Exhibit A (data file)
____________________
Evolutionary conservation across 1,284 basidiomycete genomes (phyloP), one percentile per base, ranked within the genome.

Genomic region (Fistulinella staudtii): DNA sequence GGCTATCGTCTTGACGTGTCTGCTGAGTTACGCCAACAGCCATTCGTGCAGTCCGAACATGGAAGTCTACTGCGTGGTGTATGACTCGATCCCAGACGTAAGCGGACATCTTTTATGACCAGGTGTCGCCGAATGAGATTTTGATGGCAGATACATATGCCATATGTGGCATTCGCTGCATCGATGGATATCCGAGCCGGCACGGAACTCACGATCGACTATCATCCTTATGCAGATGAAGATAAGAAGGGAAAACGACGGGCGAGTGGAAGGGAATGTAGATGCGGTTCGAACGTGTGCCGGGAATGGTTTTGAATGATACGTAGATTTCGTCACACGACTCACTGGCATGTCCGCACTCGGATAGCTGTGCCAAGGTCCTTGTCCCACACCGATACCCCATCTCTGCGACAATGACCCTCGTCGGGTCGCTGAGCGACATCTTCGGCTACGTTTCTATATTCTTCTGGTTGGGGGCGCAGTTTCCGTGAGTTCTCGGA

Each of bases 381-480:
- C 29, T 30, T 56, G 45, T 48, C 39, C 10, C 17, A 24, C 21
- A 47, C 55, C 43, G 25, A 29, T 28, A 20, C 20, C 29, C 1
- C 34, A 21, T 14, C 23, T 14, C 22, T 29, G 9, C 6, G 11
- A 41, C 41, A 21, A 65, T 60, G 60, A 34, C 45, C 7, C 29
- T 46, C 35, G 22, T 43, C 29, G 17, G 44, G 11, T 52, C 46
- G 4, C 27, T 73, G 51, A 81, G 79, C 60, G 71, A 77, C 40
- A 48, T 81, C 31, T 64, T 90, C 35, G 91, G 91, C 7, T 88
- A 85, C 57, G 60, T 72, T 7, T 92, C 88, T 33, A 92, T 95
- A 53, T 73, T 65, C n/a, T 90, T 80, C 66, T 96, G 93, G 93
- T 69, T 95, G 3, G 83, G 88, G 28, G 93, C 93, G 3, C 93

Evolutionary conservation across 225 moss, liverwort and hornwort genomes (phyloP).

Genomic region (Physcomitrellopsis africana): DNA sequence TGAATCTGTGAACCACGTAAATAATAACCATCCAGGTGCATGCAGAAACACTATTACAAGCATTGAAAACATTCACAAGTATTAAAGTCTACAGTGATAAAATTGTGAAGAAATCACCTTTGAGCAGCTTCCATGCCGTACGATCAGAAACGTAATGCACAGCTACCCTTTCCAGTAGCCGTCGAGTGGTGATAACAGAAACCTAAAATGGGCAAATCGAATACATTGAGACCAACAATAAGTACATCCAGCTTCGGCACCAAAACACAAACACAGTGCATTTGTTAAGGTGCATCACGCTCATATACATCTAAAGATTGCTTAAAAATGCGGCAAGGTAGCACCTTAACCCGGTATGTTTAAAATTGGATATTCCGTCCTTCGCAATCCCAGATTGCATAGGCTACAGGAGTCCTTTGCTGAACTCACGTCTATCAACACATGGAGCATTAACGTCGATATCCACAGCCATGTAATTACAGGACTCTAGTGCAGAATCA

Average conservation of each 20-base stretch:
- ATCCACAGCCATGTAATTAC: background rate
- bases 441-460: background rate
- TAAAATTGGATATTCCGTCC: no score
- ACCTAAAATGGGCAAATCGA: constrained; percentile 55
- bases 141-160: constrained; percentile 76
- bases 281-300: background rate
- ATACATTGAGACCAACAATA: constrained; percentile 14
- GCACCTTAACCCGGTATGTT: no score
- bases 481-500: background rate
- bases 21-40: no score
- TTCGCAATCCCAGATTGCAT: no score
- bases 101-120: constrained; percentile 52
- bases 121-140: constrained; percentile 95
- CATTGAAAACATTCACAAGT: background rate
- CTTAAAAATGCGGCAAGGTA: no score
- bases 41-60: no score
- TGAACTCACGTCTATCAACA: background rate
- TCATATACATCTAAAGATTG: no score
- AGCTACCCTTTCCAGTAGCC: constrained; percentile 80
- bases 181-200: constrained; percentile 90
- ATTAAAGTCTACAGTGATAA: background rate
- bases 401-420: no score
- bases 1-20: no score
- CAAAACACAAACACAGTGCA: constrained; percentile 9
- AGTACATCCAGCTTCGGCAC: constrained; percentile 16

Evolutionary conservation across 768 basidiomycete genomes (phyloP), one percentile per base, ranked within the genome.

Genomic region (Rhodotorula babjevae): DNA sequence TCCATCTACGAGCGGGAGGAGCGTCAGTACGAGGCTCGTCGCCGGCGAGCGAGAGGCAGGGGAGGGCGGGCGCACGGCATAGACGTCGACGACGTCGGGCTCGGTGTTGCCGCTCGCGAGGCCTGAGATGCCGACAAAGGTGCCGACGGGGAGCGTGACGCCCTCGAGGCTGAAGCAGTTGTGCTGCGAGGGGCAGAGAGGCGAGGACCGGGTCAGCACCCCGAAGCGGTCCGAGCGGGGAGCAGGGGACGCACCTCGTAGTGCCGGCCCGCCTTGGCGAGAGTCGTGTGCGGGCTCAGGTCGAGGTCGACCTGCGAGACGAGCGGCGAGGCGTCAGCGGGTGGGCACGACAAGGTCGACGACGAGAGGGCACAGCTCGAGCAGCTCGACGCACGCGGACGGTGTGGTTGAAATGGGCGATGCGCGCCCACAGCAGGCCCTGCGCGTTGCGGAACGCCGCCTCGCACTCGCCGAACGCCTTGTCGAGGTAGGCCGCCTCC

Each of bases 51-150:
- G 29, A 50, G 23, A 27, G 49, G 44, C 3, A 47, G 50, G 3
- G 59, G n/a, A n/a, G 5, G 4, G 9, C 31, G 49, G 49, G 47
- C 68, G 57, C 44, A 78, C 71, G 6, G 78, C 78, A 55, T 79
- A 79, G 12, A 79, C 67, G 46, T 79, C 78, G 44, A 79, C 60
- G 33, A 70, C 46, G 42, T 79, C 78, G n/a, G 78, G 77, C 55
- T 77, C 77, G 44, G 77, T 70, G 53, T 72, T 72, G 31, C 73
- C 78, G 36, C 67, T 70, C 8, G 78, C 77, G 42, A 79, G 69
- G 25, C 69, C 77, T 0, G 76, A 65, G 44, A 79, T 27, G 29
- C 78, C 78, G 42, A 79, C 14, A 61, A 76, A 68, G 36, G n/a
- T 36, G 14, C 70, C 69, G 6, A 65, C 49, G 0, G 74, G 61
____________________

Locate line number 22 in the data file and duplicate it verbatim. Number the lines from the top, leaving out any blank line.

- bases 281-300: background rate